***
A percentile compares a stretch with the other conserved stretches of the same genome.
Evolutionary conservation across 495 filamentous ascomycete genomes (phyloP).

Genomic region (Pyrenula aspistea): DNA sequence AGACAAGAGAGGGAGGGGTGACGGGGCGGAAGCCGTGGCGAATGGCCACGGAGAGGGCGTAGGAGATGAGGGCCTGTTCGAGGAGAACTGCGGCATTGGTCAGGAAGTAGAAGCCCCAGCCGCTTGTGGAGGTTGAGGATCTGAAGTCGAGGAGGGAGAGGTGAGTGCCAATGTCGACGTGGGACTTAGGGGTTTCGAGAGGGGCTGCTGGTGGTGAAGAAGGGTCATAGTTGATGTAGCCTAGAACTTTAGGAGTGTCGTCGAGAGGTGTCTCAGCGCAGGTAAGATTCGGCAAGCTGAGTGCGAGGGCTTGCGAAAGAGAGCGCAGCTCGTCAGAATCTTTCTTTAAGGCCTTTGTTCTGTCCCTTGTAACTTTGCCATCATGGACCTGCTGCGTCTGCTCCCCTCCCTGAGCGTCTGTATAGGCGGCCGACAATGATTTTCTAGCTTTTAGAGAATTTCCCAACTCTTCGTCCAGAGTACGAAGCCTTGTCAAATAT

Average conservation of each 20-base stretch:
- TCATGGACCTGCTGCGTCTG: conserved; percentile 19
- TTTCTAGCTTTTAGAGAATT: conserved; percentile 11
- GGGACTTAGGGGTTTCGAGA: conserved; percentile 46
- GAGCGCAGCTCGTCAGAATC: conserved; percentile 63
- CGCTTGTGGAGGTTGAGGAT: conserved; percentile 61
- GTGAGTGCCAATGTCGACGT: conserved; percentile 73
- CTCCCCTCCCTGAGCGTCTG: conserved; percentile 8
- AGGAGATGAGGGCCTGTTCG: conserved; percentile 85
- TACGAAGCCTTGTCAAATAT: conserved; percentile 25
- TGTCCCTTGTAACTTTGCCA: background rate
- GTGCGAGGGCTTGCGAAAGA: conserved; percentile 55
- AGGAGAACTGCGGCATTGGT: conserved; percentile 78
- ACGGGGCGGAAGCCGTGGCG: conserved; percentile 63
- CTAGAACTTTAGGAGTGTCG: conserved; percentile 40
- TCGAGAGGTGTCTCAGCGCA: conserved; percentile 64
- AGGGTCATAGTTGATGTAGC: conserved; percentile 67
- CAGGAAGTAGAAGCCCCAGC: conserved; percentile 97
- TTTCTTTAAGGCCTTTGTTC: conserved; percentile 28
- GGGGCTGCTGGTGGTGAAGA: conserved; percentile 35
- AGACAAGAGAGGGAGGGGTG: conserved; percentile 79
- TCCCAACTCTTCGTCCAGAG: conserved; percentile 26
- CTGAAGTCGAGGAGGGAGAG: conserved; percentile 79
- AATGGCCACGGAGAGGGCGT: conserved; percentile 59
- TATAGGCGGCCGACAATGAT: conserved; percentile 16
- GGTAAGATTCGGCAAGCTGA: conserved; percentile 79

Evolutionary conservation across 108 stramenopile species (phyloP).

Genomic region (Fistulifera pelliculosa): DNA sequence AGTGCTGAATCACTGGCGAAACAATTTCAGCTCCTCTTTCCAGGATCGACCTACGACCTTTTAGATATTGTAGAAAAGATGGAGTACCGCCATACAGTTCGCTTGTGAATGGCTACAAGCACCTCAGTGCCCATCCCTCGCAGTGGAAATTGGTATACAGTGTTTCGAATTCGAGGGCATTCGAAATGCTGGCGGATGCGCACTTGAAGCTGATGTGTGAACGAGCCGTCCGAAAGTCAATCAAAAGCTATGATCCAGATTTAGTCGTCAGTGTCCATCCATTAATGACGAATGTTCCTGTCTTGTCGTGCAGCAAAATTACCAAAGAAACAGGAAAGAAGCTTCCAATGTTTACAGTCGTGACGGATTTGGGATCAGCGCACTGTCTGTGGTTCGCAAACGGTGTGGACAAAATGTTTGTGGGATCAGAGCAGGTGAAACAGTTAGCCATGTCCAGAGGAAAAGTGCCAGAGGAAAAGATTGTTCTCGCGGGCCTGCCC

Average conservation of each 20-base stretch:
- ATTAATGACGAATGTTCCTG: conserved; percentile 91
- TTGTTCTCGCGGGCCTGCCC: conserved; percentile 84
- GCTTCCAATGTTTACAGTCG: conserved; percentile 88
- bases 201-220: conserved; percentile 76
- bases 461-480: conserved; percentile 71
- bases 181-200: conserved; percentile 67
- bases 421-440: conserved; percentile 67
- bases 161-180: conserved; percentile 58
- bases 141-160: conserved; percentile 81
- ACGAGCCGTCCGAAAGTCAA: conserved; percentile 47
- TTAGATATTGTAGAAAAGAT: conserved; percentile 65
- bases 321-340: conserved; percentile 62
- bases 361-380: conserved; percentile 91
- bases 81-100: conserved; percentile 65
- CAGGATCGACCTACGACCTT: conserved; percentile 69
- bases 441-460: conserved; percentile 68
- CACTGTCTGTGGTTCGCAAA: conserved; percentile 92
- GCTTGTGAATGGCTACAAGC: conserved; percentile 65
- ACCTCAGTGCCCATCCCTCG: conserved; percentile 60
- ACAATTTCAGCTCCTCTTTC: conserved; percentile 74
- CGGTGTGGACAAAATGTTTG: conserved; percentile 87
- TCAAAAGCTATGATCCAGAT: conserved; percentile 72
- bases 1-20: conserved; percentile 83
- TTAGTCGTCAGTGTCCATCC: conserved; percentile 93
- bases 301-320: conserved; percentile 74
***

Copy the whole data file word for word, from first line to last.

A percentile compares a stretch with the other conserved stretches of the same genome.
Evolutionary conservation across 495 filamentous ascomycete genomes (phyloP).

Genomic region (Pyrenula aspistea): DNA sequence AGACAAGAGAGGGAGGGGTGACGGGGCGGAAGCCGTGGCGAATGGCCACGGAGAGGGCGTAGGAGATGAGGGCCTGTTCGAGGAGAACTGCGGCATTGGTCAGGAAGTAGAAGCCCCAGCCGCTTGTGGAGGTTGAGGATCTGAAGTCGAGGAGGGAGAGGTGAGTGCCAATGTCGACGTGGGACTTAGGGGTTTCGAGAGGGGCTGCTGGTGGTGAAGAAGGGTCATAGTTGATGTAGCCTAGAACTTTAGGAGTGTCGTCGAGAGGTGTCTCAGCGCAGGTAAGATTCGGCAAGCTGAGTGCGAGGGCTTGCGAAAGAGAGCGCAGCTCGTCAGAATCTTTCTTTAAGGCCTTTGTTCTGTCCCTTGTAACTTTGCCATCATGGACCTGCTGCGTCTGCTCCCCTCCCTGAGCGTCTGTATAGGCGGCCGACAATGATTTTCTAGCTTTTAGAGAATTTCCCAACTCTTCGTCCAGAGTACGAAGCCTTGTCAAATAT

Average conservation of each 20-base stretch:
- TCATGGACCTGCTGCGTCTG: conserved; percentile 19
- TTTCTAGCTTTTAGAGAATT: conserved; percentile 11
- GGGACTTAGGGGTTTCGAGA: conserved; percentile 46
- GAGCGCAGCTCGTCAGAATC: conserved; percentile 63
- CGCTTGTGGAGGTTGAGGAT: conserved; percentile 61
- GTGAGTGCCAATGTCGACGT: conserved; percentile 73
- CTCCCCTCCCTGAGCGTCTG: conserved; percentile 8
- AGGAGATGAGGGCCTGTTCG: conserved; percentile 85
- TACGAAGCCTTGTCAAATAT: conserved; percentile 25
- TGTCCCTTGTAACTTTGCCA: background rate
- GTGCGAGGGCTTGCGAAAGA: conserved; percentile 55
- AGGAGAACTGCGGCATTGGT: conserved; percentile 78
- ACGGGGCGGAAGCCGTGGCG: conserved; percentile 63
- CTAGAACTTTAGGAGTGTCG: conserved; percentile 40
- TCGAGAGGTGTCTCAGCGCA: conserved; percentile 64
- AGGGTCATAGTTGATGTAGC: conserved; percentile 67
- CAGGAAGTAGAAGCCCCAGC: conserved; percentile 97
- TTTCTTTAAGGCCTTTGTTC: conserved; percentile 28
- GGGGCTGCTGGTGGTGAAGA: conserved; percentile 35
- AGACAAGAGAGGGAGGGGTG: conserved; percentile 79
- TCCCAACTCTTCGTCCAGAG: conserved; percentile 26
- CTGAAGTCGAGGAGGGAGAG: conserved; percentile 79
- AATGGCCACGGAGAGGGCGT: conserved; percentile 59
- TATAGGCGGCCGACAATGAT: conserved; percentile 16
- GGTAAGATTCGGCAAGCTGA: conserved; percentile 79

Evolutionary conservation across 108 stramenopile species (phyloP).

Genomic region (Fistulifera pelliculosa): DNA sequence AGTGCTGAATCACTGGCGAAACAATTTCAGCTCCTCTTTCCAGGATCGACCTACGACCTTTTAGATATTGTAGAAAAGATGGAGTACCGCCATACAGTTCGCTTGTGAATGGCTACAAGCACCTCAGTGCCCATCCCTCGCAGTGGAAATTGGTATACAGTGTTTCGAATTCGAGGGCATTCGAAATGCTGGCGGATGCGCACTTGAAGCTGATGTGTGAACGAGCCGTCCGAAAGTCAATCAAAAGCTATGATCCAGATTTAGTCGTCAGTGTCCATCCATTAATGACGAATGTTCCTGTCTTGTCGTGCAGCAAAATTACCAAAGAAACAGGAAAGAAGCTTCCAATGTTTACAGTCGTGACGGATTTGGGATCAGCGCACTGTCTGTGGTTCGCAAACGGTGTGGACAAAATGTTTGTGGGATCAGAGCAGGTGAAACAGTTAGCCATGTCCAGAGGAAAAGTGCCAGAGGAAAAGATTGTTCTCGCGGGCCTGCCC

Average conservation of each 20-base stretch:
- ATTAATGACGAATGTTCCTG: conserved; percentile 91
- TTGTTCTCGCGGGCCTGCCC: conserved; percentile 84
- GCTTCCAATGTTTACAGTCG: conserved; percentile 88
- bases 201-220: conserved; percentile 76
- bases 461-480: conserved; percentile 71
- bases 181-200: conserved; percentile 67
- bases 421-440: conserved; percentile 67
- bases 161-180: conserved; percentile 58
- bases 141-160: conserved; percentile 81
- ACGAGCCGTCCGAAAGTCAA: conserved; percentile 47
- TTAGATATTGTAGAAAAGAT: conserved; percentile 65
- bases 321-340: conserved; percentile 62
- bases 361-380: conserved; percentile 91
- bases 81-100: conserved; percentile 65
- CAGGATCGACCTACGACCTT: conserved; percentile 69
- bases 441-460: conserved; percentile 68
- CACTGTCTGTGGTTCGCAAA: conserved; percentile 92
- GCTTGTGAATGGCTACAAGC: conserved; percentile 65
- ACCTCAGTGCCCATCCCTCG: conserved; percentile 60
- ACAATTTCAGCTCCTCTTTC: conserved; percentile 74
- CGGTGTGGACAAAATGTTTG: conserved; percentile 87
- TCAAAAGCTATGATCCAGAT: conserved; percentile 72
- bases 1-20: conserved; percentile 83
- TTAGTCGTCAGTGTCCATCC: conserved; percentile 93
- bases 301-320: conserved; percentile 74